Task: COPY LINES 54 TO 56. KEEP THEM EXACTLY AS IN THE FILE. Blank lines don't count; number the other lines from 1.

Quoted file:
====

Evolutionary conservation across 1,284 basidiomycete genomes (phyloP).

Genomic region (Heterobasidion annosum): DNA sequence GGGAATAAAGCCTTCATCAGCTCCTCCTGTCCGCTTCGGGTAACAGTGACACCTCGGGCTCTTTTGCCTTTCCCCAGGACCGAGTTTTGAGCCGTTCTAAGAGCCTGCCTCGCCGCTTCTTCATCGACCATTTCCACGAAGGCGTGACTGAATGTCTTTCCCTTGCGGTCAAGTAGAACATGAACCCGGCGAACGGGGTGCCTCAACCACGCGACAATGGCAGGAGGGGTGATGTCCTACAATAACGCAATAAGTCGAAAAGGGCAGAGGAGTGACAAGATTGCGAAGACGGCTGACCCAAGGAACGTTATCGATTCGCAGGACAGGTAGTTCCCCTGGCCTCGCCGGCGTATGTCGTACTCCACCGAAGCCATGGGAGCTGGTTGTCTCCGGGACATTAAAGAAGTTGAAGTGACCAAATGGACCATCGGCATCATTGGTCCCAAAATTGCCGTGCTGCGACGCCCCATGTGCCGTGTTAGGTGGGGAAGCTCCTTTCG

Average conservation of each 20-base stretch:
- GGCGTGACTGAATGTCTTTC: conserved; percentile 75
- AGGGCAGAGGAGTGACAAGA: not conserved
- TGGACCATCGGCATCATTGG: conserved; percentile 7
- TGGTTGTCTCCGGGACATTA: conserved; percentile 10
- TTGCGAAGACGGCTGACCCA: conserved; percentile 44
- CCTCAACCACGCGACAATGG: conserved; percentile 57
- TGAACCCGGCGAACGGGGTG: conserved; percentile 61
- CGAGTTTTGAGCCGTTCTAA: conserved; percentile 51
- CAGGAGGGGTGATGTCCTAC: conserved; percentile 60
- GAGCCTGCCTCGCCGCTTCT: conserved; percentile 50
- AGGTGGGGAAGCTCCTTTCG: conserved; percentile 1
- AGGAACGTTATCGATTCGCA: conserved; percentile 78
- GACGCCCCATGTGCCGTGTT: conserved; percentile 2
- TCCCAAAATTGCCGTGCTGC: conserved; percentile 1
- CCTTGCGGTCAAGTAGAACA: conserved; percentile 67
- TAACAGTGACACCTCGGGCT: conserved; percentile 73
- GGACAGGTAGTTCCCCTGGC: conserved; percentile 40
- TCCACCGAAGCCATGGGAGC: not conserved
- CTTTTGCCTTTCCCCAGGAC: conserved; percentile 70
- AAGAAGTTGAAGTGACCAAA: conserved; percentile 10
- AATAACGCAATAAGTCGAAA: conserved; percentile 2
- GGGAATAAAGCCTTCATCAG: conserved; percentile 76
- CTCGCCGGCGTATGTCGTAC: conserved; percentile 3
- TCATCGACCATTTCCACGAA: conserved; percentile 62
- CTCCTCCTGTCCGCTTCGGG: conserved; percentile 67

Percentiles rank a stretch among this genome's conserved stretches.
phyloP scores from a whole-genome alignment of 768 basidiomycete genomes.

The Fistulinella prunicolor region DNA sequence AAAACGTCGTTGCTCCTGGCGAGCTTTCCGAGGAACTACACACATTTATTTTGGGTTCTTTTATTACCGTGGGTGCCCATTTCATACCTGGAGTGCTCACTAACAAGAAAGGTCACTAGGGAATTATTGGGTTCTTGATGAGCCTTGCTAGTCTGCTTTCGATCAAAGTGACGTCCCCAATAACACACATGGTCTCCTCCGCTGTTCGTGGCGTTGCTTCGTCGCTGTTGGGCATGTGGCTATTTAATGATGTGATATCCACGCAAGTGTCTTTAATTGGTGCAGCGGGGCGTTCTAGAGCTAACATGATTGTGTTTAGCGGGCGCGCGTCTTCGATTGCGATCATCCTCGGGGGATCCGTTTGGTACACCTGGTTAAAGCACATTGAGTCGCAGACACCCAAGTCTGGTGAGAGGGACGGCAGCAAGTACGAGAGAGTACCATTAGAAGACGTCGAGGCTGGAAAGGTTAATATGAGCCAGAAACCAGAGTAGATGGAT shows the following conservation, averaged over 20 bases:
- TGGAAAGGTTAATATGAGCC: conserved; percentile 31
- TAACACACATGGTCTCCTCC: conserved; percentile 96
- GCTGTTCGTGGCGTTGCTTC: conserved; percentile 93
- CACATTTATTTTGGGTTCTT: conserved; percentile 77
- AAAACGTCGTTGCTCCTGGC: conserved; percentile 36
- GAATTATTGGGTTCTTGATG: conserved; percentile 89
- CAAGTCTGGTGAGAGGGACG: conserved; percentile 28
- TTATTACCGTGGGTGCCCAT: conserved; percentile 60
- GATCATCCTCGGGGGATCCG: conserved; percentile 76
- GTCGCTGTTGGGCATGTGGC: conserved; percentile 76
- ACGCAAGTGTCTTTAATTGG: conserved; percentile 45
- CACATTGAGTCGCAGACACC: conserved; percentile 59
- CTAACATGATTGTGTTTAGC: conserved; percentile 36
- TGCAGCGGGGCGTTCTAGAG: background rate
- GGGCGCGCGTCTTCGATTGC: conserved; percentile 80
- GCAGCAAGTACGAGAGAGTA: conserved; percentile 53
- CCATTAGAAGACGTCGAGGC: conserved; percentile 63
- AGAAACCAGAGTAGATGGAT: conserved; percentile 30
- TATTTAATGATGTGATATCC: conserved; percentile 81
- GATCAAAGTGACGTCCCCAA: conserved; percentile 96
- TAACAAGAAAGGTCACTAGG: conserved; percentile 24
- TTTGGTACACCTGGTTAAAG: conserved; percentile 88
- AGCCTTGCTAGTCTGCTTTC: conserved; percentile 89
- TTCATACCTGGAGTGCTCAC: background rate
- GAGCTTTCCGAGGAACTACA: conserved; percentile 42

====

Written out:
- AGCCTTGCTAGTCTGCTTTC: conserved; percentile 89
- TTCATACCTGGAGTGCTCAC: background rate
- GAGCTTTCCGAGGAACTACA: conserved; percentile 42